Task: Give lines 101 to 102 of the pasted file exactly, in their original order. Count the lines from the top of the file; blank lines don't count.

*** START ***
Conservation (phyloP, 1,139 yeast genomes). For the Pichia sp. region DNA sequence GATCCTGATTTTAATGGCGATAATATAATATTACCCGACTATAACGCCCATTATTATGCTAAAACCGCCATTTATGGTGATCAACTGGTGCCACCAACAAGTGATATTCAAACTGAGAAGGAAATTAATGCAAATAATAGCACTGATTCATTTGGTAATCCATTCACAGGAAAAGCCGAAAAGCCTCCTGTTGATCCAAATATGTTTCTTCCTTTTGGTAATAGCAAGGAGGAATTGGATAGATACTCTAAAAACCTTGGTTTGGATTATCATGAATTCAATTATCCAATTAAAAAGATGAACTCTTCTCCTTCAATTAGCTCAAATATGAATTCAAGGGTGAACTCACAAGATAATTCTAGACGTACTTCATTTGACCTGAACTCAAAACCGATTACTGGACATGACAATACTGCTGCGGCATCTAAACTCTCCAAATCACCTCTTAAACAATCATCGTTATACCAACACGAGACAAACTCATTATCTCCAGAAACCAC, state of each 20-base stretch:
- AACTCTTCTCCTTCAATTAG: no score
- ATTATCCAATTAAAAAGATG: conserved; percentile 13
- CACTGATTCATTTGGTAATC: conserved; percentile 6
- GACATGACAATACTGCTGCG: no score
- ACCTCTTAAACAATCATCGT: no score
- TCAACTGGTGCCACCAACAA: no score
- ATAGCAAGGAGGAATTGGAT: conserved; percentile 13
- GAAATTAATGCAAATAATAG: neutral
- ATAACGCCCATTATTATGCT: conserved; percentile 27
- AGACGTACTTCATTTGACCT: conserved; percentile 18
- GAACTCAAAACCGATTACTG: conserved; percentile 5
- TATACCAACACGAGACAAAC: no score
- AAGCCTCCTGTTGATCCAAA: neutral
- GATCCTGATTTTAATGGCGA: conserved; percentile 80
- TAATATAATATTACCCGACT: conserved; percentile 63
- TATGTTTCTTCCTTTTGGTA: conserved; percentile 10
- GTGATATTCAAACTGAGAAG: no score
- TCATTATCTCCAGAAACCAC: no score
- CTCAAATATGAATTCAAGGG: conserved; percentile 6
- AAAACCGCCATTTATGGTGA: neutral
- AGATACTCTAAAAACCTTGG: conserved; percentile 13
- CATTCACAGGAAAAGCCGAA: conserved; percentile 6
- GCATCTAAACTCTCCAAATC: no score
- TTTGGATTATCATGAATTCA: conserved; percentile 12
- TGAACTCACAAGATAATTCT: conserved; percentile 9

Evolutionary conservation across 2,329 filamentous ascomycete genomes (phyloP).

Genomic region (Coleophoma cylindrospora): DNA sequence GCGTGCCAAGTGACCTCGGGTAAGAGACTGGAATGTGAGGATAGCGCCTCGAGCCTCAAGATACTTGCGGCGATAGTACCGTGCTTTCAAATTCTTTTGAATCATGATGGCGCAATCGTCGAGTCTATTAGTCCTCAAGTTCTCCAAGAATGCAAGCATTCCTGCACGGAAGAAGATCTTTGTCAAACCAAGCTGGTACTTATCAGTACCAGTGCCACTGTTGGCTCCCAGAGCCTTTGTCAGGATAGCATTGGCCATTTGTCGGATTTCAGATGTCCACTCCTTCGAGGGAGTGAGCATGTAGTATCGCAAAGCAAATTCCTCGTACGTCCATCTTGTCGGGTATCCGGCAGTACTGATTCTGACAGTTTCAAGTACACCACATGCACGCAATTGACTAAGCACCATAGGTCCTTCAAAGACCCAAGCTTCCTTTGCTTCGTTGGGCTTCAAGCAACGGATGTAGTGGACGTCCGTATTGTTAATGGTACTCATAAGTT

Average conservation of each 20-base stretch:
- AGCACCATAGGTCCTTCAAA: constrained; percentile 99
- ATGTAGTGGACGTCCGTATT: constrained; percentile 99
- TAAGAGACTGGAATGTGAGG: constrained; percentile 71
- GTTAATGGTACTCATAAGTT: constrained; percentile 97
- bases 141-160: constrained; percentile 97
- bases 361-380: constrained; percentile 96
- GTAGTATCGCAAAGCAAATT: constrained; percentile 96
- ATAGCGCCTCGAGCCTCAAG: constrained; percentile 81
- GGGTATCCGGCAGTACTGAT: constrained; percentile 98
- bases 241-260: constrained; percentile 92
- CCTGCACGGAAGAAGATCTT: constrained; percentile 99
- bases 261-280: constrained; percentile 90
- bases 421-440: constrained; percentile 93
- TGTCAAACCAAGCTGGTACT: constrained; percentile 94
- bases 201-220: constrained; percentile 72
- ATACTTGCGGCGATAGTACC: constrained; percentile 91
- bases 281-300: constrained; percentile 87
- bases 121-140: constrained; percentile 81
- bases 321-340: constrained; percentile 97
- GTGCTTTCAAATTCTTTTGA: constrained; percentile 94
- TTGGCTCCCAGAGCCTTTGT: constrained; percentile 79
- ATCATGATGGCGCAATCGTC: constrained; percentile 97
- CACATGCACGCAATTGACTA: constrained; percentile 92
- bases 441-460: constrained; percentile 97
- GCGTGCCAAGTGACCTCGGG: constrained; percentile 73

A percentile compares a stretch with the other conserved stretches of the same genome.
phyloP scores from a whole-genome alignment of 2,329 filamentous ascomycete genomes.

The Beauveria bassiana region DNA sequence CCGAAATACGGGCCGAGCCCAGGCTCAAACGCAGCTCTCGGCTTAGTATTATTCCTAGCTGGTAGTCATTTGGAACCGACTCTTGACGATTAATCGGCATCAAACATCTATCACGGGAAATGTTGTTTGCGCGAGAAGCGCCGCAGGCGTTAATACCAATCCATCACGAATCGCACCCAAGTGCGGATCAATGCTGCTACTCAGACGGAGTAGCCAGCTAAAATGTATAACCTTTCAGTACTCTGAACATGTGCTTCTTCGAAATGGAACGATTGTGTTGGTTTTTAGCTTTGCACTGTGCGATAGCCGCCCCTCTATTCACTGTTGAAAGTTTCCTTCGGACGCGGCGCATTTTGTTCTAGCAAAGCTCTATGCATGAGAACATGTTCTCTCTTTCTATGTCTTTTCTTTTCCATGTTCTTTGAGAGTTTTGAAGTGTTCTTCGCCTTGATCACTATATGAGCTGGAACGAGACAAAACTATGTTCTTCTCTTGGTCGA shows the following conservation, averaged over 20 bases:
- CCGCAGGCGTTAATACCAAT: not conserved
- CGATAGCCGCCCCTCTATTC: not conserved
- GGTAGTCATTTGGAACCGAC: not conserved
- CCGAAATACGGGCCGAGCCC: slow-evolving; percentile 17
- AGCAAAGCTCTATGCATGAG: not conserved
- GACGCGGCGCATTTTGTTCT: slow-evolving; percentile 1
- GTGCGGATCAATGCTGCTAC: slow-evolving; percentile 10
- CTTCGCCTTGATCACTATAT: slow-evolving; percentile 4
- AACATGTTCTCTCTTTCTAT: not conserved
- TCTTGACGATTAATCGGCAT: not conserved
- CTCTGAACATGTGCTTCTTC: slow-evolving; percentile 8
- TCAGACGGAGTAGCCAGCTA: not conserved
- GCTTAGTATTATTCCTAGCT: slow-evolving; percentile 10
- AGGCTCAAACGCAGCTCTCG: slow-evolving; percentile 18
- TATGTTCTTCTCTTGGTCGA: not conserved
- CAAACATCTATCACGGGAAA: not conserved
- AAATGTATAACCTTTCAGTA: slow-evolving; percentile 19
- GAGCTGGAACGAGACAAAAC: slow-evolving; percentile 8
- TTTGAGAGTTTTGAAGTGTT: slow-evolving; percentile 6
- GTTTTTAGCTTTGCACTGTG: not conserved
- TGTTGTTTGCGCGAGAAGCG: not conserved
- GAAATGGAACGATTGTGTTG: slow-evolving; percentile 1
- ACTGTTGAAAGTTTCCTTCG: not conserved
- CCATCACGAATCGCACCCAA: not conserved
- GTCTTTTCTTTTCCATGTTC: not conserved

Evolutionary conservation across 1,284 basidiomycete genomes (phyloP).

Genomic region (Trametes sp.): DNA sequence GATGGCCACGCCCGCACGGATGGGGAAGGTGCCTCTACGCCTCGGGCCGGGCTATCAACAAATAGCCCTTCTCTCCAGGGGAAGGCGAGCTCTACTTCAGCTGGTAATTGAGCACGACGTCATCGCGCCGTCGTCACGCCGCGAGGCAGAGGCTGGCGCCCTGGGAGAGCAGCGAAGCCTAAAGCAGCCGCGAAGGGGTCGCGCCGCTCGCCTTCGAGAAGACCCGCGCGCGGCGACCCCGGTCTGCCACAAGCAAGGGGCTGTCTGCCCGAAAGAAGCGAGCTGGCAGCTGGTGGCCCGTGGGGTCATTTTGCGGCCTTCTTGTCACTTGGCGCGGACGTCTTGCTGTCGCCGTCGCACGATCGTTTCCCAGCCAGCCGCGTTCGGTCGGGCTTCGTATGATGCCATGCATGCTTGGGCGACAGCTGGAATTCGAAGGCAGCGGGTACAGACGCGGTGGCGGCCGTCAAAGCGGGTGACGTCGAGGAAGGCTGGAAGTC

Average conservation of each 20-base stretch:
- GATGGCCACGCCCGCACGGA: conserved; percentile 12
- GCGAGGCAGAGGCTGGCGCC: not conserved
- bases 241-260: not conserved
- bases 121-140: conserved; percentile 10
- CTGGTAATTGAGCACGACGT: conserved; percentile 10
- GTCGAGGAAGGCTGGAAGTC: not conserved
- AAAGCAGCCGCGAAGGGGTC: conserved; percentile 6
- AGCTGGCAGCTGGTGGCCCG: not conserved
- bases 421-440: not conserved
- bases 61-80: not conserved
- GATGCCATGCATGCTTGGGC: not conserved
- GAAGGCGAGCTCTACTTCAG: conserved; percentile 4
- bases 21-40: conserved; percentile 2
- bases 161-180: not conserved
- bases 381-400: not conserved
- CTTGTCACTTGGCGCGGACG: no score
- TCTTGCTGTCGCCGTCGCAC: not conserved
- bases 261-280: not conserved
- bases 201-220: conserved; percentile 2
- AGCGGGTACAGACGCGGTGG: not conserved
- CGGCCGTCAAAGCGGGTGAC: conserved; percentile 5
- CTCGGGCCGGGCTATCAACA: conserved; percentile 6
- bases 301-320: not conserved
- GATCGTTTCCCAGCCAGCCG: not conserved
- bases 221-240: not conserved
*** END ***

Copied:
- CTTGTCACTTGGCGCGGACG: no score
- TCTTGCTGTCGCCGTCGCAC: not conserved